In Solidarity with Our Native and Indigenous Community

“Antiracism is the commitment to fight racism wherever you find it, including within yourself.”

– Ijeoma Oluo

Dear Students,

Every November, Colorado College honors Native American and Indigenous Peoples Heritage Month with lectures, lunches, community gatherings, and a long-standing tradition of erecting a tipi on Tava Quad. The tipi is a gift from our Indigenous community and provides an opportunity to share in the understanding and traditions that were once illegal for many to uphold in the United States.
The Native American Student Union tipi signifies the resilience and presence of Indigenous people and students. The word tipi means “to live at” in Lakota/Dakota, but a tipi is also a sacred place, symbolizing the interconnectedness of all things. 
Sadly, last year a devastating windstorm destroyed the tipi and we were unsure if we would be able to replace it. Through much hard work, a replacement was acquired just in time for us to honor this tradition this year.
As this gift is being shared with our community, it is essential that we remember our Community Standards and Nondiscrimination and Anti-Harrassment Policies apply for behavior that happens on campus, off campus, and online. Use of violent and racist rhetoric against any community is not aligned with our values.
Freedom of speech does not mean freedom from consequence. We will always be a place for learning and supporting those who seek to grow in their understanding of others, but hate has no home here.
We would like to extend gratitude to all those who took the time to stand in solidarity at the gathering with NASU, as well as those who helped to set it up and continue to support it through monitoring and providing security. For those who wish to take a stand now, we ask that you make time today to consider your ability to impact this campus community. It can be as simple as interrupting the status quo. When someone makes disrespectful or harmful remarks, simply asking for clarification, such as, “tell me more about…” can force someone to reflect on their words and their impact. Don’t let these heritage months go by as simply a box you check off, but find ways to meaningfully engage by learning about issues that impact marginalized communities and by supporting local businesses and community centers:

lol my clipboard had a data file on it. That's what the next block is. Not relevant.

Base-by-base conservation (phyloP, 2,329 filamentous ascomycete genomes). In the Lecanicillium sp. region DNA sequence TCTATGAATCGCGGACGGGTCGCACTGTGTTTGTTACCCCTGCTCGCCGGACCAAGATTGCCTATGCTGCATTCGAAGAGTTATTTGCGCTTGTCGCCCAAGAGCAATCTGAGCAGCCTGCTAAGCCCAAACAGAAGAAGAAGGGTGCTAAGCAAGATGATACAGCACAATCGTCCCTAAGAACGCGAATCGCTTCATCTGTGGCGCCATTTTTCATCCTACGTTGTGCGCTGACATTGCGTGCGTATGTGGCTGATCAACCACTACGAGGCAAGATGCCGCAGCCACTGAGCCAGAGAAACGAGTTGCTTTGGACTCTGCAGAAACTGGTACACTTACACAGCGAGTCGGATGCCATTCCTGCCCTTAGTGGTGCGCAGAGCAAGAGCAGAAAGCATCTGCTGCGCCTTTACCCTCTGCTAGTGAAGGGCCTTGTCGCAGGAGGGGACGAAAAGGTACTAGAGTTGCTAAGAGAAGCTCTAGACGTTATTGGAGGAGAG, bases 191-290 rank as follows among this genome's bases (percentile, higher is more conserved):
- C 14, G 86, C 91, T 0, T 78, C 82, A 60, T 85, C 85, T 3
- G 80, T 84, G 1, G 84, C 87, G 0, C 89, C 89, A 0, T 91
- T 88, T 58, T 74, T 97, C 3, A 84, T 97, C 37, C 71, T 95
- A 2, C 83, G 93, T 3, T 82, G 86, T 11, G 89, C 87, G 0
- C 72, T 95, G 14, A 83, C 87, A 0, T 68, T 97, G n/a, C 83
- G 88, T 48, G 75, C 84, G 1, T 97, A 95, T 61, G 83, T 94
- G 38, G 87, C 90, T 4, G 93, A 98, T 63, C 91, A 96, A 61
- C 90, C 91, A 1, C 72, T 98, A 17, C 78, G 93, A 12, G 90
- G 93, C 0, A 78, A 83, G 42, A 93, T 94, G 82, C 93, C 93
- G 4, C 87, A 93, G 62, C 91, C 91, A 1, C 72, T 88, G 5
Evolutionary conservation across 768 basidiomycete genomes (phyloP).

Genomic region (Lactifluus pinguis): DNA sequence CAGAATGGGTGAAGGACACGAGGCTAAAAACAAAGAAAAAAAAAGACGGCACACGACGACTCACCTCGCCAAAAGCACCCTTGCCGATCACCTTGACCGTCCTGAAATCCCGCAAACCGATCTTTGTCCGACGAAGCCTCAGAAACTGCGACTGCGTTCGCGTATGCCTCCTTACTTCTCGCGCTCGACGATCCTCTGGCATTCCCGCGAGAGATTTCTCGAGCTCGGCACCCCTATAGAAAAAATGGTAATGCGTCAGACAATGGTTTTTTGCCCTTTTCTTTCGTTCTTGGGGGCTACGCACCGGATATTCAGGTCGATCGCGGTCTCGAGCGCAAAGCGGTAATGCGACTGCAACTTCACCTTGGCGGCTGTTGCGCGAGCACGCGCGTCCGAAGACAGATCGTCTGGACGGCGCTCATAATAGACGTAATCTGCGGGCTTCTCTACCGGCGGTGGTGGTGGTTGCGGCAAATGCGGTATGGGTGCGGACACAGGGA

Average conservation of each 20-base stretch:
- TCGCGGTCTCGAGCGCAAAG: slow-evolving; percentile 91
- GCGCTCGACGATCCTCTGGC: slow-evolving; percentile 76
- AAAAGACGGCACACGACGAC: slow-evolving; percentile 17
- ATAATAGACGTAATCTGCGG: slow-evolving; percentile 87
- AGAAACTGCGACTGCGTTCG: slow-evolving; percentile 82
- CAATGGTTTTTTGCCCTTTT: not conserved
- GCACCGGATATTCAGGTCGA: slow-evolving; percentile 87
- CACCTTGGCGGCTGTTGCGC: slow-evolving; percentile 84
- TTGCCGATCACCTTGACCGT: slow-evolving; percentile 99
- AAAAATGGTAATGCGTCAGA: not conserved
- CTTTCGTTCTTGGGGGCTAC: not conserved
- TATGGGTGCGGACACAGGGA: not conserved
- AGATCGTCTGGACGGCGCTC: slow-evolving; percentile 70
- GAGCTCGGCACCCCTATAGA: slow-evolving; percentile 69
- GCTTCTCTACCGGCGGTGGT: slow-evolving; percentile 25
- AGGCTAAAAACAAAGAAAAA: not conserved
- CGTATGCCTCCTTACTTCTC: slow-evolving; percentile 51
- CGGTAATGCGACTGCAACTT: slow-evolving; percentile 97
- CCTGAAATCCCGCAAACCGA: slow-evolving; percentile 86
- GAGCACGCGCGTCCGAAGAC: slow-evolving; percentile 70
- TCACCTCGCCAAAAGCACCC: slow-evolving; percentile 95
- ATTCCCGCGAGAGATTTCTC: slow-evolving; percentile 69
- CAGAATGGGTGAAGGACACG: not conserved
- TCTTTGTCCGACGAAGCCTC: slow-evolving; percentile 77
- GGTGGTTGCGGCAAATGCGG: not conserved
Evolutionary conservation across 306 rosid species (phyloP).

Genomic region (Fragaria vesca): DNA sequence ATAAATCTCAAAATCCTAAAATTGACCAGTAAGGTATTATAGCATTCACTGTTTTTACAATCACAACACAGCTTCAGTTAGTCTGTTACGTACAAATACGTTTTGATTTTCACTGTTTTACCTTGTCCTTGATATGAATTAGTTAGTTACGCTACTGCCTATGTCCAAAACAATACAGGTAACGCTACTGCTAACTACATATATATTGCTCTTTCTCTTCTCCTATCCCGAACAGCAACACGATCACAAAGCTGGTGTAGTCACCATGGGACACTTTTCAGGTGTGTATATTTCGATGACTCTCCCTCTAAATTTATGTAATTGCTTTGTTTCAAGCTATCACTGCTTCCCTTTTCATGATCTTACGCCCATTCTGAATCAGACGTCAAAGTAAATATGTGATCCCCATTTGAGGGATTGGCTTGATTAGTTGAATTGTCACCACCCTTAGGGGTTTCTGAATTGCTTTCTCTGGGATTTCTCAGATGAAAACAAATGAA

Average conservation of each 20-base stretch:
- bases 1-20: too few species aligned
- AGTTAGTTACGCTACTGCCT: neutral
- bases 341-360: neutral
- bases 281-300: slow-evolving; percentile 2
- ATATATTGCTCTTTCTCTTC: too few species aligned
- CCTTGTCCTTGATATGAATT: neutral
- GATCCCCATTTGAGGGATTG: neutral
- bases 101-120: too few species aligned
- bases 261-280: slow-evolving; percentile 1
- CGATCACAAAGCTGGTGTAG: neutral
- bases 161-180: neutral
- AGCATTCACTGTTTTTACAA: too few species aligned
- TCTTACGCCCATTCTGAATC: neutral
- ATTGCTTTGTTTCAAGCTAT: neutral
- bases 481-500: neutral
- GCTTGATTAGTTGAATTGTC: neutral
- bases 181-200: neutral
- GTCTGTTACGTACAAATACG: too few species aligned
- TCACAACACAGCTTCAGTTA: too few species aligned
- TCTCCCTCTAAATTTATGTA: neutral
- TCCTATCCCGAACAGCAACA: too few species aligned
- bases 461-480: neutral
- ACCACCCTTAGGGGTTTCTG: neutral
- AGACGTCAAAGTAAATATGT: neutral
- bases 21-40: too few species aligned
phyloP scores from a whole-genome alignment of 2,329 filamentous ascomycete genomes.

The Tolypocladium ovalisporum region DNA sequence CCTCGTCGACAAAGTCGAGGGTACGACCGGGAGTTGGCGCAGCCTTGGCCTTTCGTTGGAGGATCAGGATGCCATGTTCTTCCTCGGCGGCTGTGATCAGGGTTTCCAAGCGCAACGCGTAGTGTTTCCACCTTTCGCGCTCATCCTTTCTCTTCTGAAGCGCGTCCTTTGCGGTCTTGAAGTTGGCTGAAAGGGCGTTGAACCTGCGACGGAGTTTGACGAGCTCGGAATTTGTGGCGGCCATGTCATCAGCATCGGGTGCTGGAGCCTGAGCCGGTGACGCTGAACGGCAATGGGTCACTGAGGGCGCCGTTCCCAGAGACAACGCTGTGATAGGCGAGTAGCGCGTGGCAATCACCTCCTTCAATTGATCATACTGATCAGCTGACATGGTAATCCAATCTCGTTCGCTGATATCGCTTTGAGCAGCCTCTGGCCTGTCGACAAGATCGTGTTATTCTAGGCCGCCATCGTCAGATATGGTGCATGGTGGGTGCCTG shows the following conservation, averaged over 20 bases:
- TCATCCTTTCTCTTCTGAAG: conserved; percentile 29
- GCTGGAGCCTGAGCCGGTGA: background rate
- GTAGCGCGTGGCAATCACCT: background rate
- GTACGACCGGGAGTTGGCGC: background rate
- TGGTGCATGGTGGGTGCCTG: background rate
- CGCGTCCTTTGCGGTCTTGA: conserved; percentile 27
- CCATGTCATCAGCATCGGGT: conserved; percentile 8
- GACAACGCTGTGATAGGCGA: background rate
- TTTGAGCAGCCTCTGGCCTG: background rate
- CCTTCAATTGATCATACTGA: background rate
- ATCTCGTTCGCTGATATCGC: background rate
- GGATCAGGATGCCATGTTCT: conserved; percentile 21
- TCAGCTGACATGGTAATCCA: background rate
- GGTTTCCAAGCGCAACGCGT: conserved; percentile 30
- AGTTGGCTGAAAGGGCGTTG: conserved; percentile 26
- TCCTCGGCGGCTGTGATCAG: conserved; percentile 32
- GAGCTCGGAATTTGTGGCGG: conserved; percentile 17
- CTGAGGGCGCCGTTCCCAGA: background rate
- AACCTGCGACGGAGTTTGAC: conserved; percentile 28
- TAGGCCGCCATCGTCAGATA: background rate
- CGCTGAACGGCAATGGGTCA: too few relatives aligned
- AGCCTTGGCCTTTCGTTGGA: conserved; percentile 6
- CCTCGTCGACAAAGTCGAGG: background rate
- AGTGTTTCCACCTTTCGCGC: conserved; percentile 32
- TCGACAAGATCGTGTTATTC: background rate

For our Native and Indigenous community: We see you. We hear you. We stand with you. In the words of John Trudell and shared by Elder-In-Residence Debbie Howell, “Today is a great day to be Indigenous!”

Rosalie M. Rodriguez

Senior Associate Dean of Students for Equity and Inclusion

Support Resources

Many support services are available to members of the CC community.

Chaplain’s Office:
Chaplain Kate Holbrook, a confidential resource, or (719) 389-6638.
Elder-in-Residence Debbie Howell, or (719) 389-7941.

Community Standards/Title IX/Anti-discrimination:
Derrell Stinson, community standards and care manager, or (719) 389-6810.

CC’s Sexual Assault Response Coordinator, a confidential resource, for all students, faculty, and staff: or (719) 227-8101. For support after normal business hours, the advocate on call can be reached at (719) 602-0960.

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